The speaking image
In the inscription on the frame, it is Margaret herself who announces: ‘My husband Jan completed me on 15 June 1439’. She was 33 years old.
Although no beauty by modern tastes, Margaret comes across as a forceful personality. Her maiden name is not known, but she seems to have had a relatively high social status, probably coming from a similar rank as Jan. Her clothes are expensive, and certainly not those of the wife of a craftsman painter.
Margaret had several children and outlived her husband by 15 years or more, probably continuing to run his workshop after his death.1
Creation of the speaking image
Van Eyck used a number of devices to create the impression of a living, speaking woman. As with many of his portraits, the head is given emphasis by making it overlarge in proportion to the body.
Although his masterly understanding of the planes of Margaret’s face is demonstrated by the shading of her left temple, cheek, and jaw, and above all in the placing and depiction of her ear, her nose is presented slightly too far in profile for the rest of her face.2 Van Eyck did this in other portraits as well, drawing attention to an easily recognisable feature. It perhaps also gives an impression of mobility in the sitter as the viewer unconsciously accommodates the shifting viewpoint.
Much of the sense of Margaret's character comes from her watchful blue-grey eyes. The graduation to hazel towards the pupil has been precisely observed.
When Margaret's eyes are examined separately it becomes apparent her right iris has been painted larger than her left. This is not a defect of hers or of her husband’s brush control. Rather, it is an indication of Van Eyck’s readiness to distort literal observation to enhance the sense of a living being.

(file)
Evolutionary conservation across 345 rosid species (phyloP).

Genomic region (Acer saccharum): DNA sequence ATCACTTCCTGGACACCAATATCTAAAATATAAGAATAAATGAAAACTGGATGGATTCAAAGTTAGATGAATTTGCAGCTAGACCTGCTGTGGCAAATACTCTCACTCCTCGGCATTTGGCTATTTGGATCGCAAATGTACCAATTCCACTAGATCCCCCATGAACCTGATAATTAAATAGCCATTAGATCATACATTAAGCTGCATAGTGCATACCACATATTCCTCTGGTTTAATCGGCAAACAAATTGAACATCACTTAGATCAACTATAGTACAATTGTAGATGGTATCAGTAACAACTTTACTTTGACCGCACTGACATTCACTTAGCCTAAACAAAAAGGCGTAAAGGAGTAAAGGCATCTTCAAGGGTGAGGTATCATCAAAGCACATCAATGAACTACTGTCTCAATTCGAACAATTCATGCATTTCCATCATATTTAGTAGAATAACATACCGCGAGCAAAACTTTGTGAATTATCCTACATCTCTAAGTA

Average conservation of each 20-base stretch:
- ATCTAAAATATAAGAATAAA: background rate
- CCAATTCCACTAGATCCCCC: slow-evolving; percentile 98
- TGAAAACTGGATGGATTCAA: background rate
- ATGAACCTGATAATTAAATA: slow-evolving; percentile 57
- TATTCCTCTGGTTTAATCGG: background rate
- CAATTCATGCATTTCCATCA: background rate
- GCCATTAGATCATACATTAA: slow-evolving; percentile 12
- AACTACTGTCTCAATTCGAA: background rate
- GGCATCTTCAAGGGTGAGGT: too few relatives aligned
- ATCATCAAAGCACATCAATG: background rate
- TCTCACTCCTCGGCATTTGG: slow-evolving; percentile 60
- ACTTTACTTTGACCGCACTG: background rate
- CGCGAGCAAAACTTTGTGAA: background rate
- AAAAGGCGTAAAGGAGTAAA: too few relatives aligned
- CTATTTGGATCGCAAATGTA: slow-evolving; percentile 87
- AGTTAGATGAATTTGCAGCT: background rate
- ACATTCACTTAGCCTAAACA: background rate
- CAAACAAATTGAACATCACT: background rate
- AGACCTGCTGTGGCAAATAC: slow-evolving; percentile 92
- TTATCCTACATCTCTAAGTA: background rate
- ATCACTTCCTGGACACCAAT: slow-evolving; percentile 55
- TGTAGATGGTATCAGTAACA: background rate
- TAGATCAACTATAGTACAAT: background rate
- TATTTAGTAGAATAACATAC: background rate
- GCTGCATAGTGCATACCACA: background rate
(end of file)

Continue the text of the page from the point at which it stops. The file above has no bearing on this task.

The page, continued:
One small imperfection that Van Eyck did faithfully record is in Margaret's left eyebrow. At first glance it might appear that the interruption in the eyebrow is the result of damage to the paint surface. Under magnification, however, we can see that Van Eyck has deliberately left a break in the painting of fine red-brown hairs.
Margaret must have had a small scar or perhaps she had the somewhat patchy eyebrows typical of a redhead. The gingery hair coiled around the horns may well have been false, but presumably matched her real hair colour.
Now that the painting is free of its discoloured yellow varnish, Margaret's cool pink and typically Northern complexion is evident. The area of pink skin on the side of her imposing nose is painted with hatched brushstrokes that define its shape.
The slight flush around the right side of her chin, on the other hand, is added with small pointilliste flecks of colour.
When magnified, her thin-lipped mouth becomes almost sensuous as a result of the streak of deep pink where her lips meet.
1. See the catalogue entry in L. Campbell, M. Falomir, J. Fletcher and L. Syson, 'Renaissance Faces: Van Eyck to Titian', Exh. Cat., National Gallery, London 2008, p. 180 and also p. 43.
2. For distortion to emphasise likeness in Renaissance portraiture see L. Campbell, 'Renaissance Portraits', New Haven and London 1990, pp. 9–12.